Mennonite theology has not prepared us to deal with mass shootings. The faith I grew up with is a religion of victimhood, in which evil […]
Gerald and Marlene Kaufman are retired marriage and family counselors. They have authored several books. The most recent is Necessary Conversations Between Families and Their Aging Parents. They have lead numerous seminars throughout the church and broader community.
The Apostle Paul says that God’s people, “people of the light,” dispel darkness by living in a spirit of openness and by making choices that honor God and each other (Ephesians 5). It is in this community where people weep and rejoice together—where the unknown becomes known—where darkness is cast out. It is a place of truthfulness and love. That happened in the early church and it can happen today.
Are they staying away because nothing enriching and enlightening is happening? Or does their non-attendance simply reveal the influence of a culture of individualism—where religious affiliation no longer matters and self-determination is more important? Living, as we do in a world of texting, Facebook and tweets are we losing interest in connecting personally with each other? Can we be “friends” and “like” someone whom we have never met? Why is it that we are “going it alone” and no longer need a church community?
Perhaps disengagement is happening, n part because the worship experience has failed to meet their needs. Old forms of worship might seem hollow and routinized or lacking in meaning. Has the church not done as well as it should in utilizing a variety of music forms, aesthetic symbols and sermons that are relevant to daily living?
Sights, sounds and well-spoken words can bring meaning and a connection with God. God has created us as sensory persons whose needs can be met in ways that go beyond the intellectual. We are people of both the spirit and the mind. Sermons discussing the biblical story and theological explanations are important, but must be offered in ways that have relevance to the people in the benches. If not, attenders will seek other avenues to fill that void.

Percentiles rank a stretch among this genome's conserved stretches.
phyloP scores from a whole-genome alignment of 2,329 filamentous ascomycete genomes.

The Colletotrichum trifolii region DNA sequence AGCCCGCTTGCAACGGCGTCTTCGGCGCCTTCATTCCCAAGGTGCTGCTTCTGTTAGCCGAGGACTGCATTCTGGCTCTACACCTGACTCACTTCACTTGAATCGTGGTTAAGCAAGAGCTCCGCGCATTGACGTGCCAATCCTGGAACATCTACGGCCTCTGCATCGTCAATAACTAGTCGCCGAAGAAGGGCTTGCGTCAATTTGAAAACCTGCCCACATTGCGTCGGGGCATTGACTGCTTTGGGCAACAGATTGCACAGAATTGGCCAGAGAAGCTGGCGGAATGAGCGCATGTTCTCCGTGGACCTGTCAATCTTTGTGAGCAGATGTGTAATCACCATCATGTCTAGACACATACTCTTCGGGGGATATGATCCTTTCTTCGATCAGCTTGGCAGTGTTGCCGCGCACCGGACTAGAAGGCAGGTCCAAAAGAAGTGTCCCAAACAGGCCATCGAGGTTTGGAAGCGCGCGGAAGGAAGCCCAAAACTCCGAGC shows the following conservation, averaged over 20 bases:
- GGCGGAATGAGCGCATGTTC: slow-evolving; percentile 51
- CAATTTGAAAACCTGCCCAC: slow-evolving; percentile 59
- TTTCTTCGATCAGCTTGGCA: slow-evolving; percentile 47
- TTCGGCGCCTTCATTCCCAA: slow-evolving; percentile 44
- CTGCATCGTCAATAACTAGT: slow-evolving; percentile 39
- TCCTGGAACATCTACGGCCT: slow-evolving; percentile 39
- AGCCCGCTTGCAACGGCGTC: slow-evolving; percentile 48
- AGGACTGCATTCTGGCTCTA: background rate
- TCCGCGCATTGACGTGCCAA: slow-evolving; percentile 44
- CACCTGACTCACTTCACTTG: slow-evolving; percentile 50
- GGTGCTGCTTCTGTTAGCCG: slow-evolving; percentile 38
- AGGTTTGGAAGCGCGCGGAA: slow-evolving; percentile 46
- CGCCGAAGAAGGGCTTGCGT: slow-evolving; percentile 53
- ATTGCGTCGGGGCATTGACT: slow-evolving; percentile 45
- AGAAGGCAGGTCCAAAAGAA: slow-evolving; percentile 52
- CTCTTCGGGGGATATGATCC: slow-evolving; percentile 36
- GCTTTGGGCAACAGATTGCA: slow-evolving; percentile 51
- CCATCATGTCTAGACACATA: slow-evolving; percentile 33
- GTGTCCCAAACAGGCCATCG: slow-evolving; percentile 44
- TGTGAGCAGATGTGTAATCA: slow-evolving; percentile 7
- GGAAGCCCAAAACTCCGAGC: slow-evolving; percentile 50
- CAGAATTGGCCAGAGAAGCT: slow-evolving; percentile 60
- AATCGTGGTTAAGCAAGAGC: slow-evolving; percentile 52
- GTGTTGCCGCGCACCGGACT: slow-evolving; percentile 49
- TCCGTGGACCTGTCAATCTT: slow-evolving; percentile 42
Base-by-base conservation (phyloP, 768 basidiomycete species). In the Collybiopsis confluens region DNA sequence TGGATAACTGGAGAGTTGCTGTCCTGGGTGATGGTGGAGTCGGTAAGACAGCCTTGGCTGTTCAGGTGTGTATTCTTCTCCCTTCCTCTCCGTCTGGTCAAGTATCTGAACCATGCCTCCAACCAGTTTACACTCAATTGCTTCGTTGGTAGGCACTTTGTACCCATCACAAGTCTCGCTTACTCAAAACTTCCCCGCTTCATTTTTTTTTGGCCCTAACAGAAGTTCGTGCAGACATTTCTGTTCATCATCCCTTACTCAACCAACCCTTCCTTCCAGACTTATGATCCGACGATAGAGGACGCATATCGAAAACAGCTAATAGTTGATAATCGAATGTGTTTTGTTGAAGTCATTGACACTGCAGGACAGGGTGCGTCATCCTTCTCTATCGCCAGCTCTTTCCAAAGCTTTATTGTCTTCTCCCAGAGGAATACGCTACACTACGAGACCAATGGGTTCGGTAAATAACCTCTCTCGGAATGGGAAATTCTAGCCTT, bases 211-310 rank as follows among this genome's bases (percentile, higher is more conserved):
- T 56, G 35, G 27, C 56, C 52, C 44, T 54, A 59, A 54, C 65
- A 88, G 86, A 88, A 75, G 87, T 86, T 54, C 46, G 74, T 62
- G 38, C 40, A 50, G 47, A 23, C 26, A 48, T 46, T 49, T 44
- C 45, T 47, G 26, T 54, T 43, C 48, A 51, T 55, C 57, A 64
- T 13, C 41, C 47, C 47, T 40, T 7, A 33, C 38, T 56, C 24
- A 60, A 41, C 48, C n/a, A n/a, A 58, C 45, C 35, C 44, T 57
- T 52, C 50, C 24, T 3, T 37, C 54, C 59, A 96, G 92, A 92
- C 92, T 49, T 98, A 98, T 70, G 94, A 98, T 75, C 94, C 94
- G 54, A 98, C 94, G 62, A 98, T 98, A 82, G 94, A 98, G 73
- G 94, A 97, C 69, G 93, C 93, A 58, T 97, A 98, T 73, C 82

Yes, silent personal retreats can be helpful, but are not enough. God created us not only to be sensory people but God also created us to be relational people. That is seen in the Old Testament where God’s people gathered on the Sabbath to worship. Then in the New Testament they gathered to worship together to strengthen each other in the new and expanding church of Christ. Today the gathering can also be a place where we learn to know the story of others and where our story can be heard and valued. It is where we get a sense of belonging. There should be no strangers in God’s house. People who feel they belong are nurtured in an environment of love and trust. The experience can be life-giving.
Trust can be developed through the interactions that take place in the foyer, Sunday school classes and small groups. Deepening relationships also happen when we fellowship with church friends in our homes. In these informal settings we laugh and cry together, talk about personal things, and compare notes about the transitions that are happening in our lives. New persons and shy persons will intentionally be drawn into the circle. This is where we and our families form our primary friendships. This, too, is “living in the light.”
Church is where attenders face openly the challenges that are present in their lives, a place where they are heard, supported and connected. These challenges may include among other things troubled marriages, family conflict, drug addiction, mental illness, financial concerns, finding purpose or concerns about adult children who have no faith connection. No longer do these stories need to be whispered to one another in the cloak room. The mystery is best brought out to the light of day within the healing community and responded to with prayer and support. When members keep burdens to themselves it has a way of separating them from the community. Can the congregation be a center for “urgent care?”
When people experience serious challenges they need the help of trusted others to shape the way the congregation partners with them. Some persons might fear rejection or ridicule if their problems become known. Some may simply be shy or private persons. Although privacy laws can inhibit sharing within the church community, we need to find sensitive ways of bringing light in situations of darkness. God calls us to be people of light.
Healing for individuals, families and ultimately the congregation comes when we trust each other enough to be vulnerable and where we search together for solutions. Sharing concerns may happen primarily within a small group of trusted friends. Pastors need to lead the way in creating a spirit of openness, compassion, and guidance. The pastoral prayer during the worship hour can enhance the healing experience. The congregation can also be engaged through acts of prayer, weeping and rejoicing, and through providing support.
Perhaps this spirit of openness will encourage continued attendance and ongoing connections. It might even attract new people to this Holy Place where the lights are always on. The foyer will be lit up with the energy of attenders who feel privileged to be in God’s house and with God’s people. These people with their enthusiasm and passion are then enabled to bring relief and the good news to neighbors far and near.
The refrain of the song, Jesus, the Light of the World say it so well: We will walk in the Light, beautiful light. Come where the dew-drops of mercy shine bright. Oh, shine all around us by day and by night. Jesus, the light of the world. In this spirit may we walk this journey together.
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